Good girl, interrupted Final - 2013. 6. 19.¢  In her bestselling book of 2009, The Curse...

Good girl, interrupted Final - 2013. 6. 19.¢  In her bestselling book of 2009, The Curse Of The Good
Good girl, interrupted Final - 2013. 6. 19.¢  In her bestselling book of 2009, The Curse Of The Good
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Transcript of Good girl, interrupted Final - 2013. 6. 19.¢  In her bestselling book of 2009, The Curse...

  • by Michael Grose - No. 1 parenting educator

    It trips off the tongue a little too easily: “Good girl”. Two little words parents the length and breadth of the planet say to their daughters every day. They might be used to say thank you, to praise a job well done tying shoelaces, to express approval of an assignment completed, or simply to make a girl feel good about herself.

    But do they?

    It’s not so much the words themselves that carry dangerous potency, it’s the sentiments behind them: that girls need to be compliant and self-sacrificing to be of value.

    In her bestselling book of 2009, The Curse Of The Good Girl: Raising Authentic Girls With Courage and Confidence, author Rachel Simmons opened a can of worms that are still wriggling today.

    The curse of the good girl The burden on today’s girls to “be liked by everyone, generous to a fault and flawless at everything [they] do”, Rachel warned, is pressuring them to embrace a vision of selfhood that sharply curtails their power and potential.

    Teaching a girl to be a ‘good girl’, Rachel wrote, is teaching them to be modest and teeth-gnashingly friendly – the upshot being that they are not so good at self-advocacy, saying no, putting themselves out there and dealing with constructive criticism.

    Rachel suggests that pressure from parents, teachers, coaches, media and peers erects a psychological glass ceiling that begins to enforce its confines in girlhood and extends across the female lifespan.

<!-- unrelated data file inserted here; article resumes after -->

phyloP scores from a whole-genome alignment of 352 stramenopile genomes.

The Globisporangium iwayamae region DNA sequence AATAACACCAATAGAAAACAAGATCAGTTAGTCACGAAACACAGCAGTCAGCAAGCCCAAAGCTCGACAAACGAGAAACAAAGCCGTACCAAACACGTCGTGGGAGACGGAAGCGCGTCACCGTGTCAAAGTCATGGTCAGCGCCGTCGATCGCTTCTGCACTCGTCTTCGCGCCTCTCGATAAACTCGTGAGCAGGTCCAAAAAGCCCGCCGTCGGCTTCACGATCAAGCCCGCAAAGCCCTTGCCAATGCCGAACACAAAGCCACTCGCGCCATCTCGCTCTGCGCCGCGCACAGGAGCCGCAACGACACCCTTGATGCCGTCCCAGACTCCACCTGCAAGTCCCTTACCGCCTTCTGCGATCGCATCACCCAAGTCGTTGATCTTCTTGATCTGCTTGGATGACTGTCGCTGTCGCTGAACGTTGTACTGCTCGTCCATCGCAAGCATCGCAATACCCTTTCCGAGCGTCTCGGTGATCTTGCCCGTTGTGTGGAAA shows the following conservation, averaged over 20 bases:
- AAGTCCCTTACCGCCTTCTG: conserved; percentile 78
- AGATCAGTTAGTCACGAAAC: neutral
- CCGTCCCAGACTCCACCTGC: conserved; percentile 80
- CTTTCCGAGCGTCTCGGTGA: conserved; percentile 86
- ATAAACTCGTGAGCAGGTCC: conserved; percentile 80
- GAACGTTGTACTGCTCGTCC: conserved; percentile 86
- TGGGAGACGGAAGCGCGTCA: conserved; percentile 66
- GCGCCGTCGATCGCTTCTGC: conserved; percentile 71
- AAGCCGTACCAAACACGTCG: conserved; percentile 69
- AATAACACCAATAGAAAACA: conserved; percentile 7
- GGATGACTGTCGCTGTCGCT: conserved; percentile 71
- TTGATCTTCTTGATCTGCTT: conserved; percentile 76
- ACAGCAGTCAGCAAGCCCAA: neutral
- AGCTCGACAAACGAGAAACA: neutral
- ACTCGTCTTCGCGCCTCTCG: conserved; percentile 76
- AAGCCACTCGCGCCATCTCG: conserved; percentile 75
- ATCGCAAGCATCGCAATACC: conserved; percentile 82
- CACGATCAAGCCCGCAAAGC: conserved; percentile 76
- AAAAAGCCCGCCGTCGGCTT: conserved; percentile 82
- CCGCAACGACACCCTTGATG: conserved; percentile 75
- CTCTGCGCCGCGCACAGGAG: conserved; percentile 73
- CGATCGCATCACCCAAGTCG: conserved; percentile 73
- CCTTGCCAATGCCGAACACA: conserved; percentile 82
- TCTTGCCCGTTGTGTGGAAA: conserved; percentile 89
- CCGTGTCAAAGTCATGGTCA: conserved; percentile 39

The so-called ‘curse of the good girl’ erodes girls’ ability

    Good girl, interrupted ‘Mean girls’ are one thing, but what of the ‘good girls’? The latter, experts warn, are being pressured to embrace a vision of selfhood that stifles their power and potential, writes Karen Fontaine

    to know, express and manage a complete range of feelings. It expects girls to be selfless, limiting the expression of their needs. It requires modesty, depriving them of permission to articulate their strengths and goals. It diminishes assertive body language, quiets voices and weakens handshakes. It touches all areas of girls’ lives and follows many into adulthood, limiting their personal and professional potential.

    Indeed, psychologists say the distress of young girls can be seen in rising rates of mental health problems, binge drinking, eating disorders and the rampant growth of bullying in schools.

    “Unerringly nice, polite, modest, and selfless, the Good Girl is an identity so narrowly defined that it’s unachievable,” Rachel writes. “When girls fail to live up to these empty expectations – experiencing conflicts with peers, making mistakes in the classroom or on the playing field – they become paralysed by self-criticism, stunting

    2013 Michael Grose

    Michael Grose Presentations PO Box 167 Balnarring Vic 3926 p + 61 3 5983 1798 f (03) 5983 1722 e office@parentingideas.com.au All rights reserved. For more ideas, support and advice for all your parenting challenges please visit our website.